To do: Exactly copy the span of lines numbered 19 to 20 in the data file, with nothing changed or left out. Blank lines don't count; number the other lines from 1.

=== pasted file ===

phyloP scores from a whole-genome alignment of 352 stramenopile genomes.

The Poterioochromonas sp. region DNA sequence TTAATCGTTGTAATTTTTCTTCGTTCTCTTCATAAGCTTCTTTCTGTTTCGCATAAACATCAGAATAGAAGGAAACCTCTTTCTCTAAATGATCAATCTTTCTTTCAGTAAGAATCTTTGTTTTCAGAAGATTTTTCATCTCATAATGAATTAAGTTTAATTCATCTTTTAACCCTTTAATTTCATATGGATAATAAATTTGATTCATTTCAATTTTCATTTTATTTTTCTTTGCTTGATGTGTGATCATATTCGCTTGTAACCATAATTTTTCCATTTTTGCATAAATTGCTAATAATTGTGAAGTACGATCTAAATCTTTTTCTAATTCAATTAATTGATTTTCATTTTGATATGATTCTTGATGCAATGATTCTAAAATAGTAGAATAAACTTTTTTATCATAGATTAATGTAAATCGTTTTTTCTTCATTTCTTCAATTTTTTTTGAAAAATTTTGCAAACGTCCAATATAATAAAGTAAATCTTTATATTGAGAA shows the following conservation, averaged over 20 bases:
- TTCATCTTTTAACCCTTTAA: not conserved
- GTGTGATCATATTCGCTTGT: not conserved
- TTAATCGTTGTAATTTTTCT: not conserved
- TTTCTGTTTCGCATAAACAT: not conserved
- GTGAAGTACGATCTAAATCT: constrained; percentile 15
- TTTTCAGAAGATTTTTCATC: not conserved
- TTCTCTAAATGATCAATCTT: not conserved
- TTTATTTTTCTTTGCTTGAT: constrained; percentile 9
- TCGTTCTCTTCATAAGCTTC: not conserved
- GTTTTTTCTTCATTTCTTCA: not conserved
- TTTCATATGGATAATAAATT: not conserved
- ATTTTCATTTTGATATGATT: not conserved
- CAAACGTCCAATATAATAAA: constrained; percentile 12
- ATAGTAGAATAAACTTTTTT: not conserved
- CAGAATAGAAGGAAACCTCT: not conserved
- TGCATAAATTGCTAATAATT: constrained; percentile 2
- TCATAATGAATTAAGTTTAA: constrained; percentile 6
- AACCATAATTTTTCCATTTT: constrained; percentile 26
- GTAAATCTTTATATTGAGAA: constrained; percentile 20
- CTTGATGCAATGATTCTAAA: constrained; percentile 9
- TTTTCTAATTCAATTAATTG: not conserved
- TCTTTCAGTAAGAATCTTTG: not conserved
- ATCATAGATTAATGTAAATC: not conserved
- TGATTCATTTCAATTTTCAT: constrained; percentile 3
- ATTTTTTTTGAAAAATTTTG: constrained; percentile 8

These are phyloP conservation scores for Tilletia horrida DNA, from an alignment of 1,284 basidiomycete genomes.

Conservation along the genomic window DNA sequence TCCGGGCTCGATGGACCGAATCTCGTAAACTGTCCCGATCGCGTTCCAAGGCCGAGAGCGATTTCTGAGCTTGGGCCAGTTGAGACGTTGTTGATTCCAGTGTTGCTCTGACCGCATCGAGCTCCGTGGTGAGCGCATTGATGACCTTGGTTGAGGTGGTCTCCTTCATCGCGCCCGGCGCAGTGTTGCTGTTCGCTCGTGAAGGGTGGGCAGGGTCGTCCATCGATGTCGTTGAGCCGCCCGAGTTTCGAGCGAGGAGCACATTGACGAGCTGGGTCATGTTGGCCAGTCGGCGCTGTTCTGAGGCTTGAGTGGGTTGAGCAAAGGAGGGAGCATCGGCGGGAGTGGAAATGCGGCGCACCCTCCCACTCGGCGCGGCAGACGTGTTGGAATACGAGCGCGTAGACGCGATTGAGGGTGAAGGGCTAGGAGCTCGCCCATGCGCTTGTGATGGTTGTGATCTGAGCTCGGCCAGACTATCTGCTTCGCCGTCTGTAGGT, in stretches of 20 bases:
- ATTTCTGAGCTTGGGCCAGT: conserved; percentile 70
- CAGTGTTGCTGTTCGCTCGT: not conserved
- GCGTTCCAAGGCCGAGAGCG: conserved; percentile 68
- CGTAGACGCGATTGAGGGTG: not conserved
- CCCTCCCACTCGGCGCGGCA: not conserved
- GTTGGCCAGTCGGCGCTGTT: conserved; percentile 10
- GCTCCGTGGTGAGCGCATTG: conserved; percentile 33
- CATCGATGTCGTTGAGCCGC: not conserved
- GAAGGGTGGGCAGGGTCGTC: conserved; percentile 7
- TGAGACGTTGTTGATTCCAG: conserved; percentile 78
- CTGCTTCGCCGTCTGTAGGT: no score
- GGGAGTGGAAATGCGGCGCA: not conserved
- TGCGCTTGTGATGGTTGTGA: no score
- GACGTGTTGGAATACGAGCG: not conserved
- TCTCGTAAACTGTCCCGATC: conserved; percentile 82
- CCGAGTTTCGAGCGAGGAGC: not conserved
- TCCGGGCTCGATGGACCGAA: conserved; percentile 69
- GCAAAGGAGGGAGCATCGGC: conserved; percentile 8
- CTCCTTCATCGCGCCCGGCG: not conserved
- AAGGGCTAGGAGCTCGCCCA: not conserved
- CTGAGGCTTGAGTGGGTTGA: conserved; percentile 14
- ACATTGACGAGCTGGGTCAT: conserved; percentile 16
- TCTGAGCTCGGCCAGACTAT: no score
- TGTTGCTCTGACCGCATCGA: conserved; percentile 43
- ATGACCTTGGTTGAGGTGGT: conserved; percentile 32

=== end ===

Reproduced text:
- TCATAATGAATTAAGTTTAA: constrained; percentile 6
- AACCATAATTTTTCCATTTT: constrained; percentile 26